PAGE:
Occupy the Millennium Lab

Stephen McGarvey

Perhaps I’m being greedy. Perhaps there are more important issues, such as sweatshop labor, rising tuition costs and expensive student loans. But right now, the issues facing the University have finally hit home. This week, the McCombs School of Business decided that the Millennium Lab, one of the most frequently used resources in the business school, is to be shut down. Quite frankly, this the one of the worst decisions the business school could have made for its students.

Anyone who takes a look into the Millennium Lab — affectionately called the Mil Lab — will immediately understand its importance. It is packed with students all day. It serves as a place to collaborate and work with groups, a place to use hard-to-find and impossible-to-buy software and a place to get printing done quickly, easily and without cost. Removing it would affect hundreds, if not thousands, of students every day.

Business majors pay more in tuition than any other undergraduate at the University. With that, students expect all that extra money to benefit them in more ways than the occasional free meal at networking events. The Mil Lab helps students increase their productivity, collaborate and complete assignments. It is both more useful and more used than any other resource in the entire building. If the business school truly cared about its students, it would be building a second Mil Lab and doubling the study rooms in the Reliant Productivity Center.

And the Mil Lab does more than just help business students. It helps offload the already extensive demand for computers at the Perry-Castañeda Library. Without it, the waitlist for PCL computers would be that much worse. Business and non-business students alike would suffer as a result.

Look McCombs, we get it. You’re running a business. In fact, business is what you teach, so it should come as no surprise that profit is the only thing driving these types of decisions. But you’re also here to educate students, and part of that responsibility involves providing for them and giving them the resources to maximize their productivity. The Mil Lab does exactly that.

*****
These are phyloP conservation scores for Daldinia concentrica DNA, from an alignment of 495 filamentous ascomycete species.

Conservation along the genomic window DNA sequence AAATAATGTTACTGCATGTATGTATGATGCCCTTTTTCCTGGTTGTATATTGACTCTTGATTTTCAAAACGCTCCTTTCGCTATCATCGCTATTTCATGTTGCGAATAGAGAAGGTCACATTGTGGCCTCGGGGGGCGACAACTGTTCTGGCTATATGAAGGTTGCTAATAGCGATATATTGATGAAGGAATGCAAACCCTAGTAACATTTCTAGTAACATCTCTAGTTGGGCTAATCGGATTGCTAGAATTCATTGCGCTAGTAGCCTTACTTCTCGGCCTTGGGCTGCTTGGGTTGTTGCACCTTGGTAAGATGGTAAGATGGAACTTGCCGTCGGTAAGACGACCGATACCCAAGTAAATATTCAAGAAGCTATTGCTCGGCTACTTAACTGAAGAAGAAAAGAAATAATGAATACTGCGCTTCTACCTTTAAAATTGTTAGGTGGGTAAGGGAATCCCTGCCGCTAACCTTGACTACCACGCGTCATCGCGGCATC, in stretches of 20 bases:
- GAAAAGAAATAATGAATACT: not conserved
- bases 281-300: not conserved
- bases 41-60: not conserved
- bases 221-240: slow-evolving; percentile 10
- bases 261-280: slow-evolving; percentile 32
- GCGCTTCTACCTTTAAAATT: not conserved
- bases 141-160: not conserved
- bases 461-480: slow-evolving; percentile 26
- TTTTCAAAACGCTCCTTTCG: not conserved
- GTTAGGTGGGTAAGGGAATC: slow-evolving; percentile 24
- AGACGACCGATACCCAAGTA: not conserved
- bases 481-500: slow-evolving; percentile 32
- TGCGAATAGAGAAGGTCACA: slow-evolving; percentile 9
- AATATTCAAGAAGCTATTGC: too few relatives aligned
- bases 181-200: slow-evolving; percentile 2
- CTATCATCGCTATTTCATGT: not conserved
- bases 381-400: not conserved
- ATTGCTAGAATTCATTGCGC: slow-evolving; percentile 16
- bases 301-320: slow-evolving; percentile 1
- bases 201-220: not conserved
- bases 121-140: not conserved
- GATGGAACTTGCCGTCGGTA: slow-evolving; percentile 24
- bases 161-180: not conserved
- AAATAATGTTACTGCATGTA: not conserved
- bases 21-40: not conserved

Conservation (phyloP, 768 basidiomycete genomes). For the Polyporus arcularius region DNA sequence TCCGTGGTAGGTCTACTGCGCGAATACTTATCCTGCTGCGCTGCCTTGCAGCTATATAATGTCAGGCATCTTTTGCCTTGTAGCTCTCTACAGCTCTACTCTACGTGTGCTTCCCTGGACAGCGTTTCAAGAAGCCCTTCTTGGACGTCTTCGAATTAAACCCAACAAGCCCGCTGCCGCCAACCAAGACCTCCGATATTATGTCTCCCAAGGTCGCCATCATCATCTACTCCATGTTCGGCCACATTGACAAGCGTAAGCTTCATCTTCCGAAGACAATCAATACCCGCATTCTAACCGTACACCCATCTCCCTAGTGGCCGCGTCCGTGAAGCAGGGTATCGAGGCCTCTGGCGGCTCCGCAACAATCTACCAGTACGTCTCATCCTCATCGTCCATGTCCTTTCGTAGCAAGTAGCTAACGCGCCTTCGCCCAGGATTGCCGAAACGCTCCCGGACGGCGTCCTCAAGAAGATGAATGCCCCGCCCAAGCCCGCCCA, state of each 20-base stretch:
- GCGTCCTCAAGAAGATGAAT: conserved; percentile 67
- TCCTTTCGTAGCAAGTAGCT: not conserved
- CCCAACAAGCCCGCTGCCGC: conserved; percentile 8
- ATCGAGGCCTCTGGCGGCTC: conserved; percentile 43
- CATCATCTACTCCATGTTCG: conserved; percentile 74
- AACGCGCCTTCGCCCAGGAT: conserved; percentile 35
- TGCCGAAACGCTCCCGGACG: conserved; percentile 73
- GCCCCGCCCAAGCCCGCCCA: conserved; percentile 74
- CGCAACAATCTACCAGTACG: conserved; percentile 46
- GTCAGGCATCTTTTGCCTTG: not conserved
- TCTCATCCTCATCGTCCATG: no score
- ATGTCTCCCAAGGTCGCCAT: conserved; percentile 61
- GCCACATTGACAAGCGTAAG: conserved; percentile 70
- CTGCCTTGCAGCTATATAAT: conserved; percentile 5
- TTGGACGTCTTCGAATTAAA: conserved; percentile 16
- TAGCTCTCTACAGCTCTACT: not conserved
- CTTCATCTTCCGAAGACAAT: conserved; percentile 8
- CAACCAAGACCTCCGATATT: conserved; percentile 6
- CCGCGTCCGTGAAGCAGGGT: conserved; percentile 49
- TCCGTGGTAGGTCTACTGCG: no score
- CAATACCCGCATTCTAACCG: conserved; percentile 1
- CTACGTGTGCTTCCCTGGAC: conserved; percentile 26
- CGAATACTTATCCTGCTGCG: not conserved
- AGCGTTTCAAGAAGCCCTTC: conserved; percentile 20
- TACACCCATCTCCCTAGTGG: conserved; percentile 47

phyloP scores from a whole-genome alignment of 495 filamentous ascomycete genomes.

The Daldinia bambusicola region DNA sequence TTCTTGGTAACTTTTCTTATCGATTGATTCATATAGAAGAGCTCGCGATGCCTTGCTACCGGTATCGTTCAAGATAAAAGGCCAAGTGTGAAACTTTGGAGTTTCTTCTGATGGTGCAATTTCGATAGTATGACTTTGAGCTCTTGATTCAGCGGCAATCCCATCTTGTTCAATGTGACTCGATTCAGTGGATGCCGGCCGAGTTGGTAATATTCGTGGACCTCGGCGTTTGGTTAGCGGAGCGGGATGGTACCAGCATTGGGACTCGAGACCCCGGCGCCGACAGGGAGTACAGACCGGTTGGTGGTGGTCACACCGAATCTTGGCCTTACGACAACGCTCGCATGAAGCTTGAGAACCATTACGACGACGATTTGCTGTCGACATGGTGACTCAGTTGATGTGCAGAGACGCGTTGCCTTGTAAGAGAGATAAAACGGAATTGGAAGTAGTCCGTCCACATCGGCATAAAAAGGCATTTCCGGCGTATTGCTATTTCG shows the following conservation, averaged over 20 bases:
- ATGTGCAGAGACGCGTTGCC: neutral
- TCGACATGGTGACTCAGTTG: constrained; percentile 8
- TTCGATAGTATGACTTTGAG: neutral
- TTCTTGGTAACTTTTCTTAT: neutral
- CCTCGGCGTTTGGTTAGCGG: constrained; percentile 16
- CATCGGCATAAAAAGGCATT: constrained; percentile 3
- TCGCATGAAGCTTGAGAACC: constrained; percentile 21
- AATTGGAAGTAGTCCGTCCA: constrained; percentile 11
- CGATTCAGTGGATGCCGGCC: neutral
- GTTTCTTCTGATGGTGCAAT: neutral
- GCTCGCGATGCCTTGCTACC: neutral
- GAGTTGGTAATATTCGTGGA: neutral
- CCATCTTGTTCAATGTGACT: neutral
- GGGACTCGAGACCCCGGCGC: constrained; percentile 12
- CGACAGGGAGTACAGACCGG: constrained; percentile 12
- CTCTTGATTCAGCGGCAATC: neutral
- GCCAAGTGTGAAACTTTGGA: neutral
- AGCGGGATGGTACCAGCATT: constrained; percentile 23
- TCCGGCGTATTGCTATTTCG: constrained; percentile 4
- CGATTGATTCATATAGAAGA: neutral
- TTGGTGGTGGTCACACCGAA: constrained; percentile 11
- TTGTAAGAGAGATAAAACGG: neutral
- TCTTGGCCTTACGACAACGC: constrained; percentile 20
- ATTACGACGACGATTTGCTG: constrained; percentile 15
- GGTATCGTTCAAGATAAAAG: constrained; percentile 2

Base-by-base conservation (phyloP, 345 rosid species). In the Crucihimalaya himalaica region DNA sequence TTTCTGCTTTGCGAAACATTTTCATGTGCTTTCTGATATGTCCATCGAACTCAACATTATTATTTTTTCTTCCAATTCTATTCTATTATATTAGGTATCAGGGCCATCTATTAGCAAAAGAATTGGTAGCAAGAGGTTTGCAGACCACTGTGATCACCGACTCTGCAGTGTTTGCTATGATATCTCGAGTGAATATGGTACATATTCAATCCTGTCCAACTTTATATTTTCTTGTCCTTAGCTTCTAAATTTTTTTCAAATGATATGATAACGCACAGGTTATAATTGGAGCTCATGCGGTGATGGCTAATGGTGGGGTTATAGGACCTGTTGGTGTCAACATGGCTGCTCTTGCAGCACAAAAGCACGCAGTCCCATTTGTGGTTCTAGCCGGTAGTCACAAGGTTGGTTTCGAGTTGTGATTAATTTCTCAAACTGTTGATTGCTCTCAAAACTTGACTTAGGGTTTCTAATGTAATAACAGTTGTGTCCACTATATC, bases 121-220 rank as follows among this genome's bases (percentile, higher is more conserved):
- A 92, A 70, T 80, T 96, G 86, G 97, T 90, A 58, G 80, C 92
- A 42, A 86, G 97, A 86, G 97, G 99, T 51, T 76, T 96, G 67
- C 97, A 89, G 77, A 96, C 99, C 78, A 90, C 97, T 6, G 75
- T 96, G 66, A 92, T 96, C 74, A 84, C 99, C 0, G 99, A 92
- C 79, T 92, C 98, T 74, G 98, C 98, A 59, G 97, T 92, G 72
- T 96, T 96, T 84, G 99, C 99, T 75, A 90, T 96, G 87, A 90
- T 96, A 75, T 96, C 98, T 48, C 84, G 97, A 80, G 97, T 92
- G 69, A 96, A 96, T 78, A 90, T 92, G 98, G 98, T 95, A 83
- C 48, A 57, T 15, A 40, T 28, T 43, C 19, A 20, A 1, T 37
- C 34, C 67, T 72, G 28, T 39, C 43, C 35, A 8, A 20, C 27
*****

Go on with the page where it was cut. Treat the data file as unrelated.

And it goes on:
If McCombs were to eliminate the Mil Lab, students would have to download all of the multi-thousand dollar Excel add-ons and other MIS, accounting or statistics software to their own machines, which would probably cost the school even more. If McCombs needs to cut spending, there are far more effective places to do so. Free brownies in the Business Honors Program office, I’m looking at you.

But this article will accomplish nothing if it falls on deaf ears. Students must make their opinion very clear to David Burns, head of computer services, as well as Dean Thomas Gilligan. Most of all, students must pressure their professors and respective department heads. Professors, especially those teaching technical majors such as MIS, will not want their students crippled by the business school’s greed, and their input has far more impact than that of a student.

If all else fails, business students should band together and learn from the one group that most of them despise: the Occupiers. If anything can be learned from that rowdy lot of professional protesters, it is that a great amount of attention and annoyance can be generated from standing in one spot, shouting obnoxiously and refusing to leave. Perhaps staking a permanent presence in the Mil Lab will help the administration see that students take their resources seriously. McCombs take note: If the future targets of the Occupy movement are willing to occupy themselves to prove a point, you know you have a problem.

McGarvey is a business honors freshman.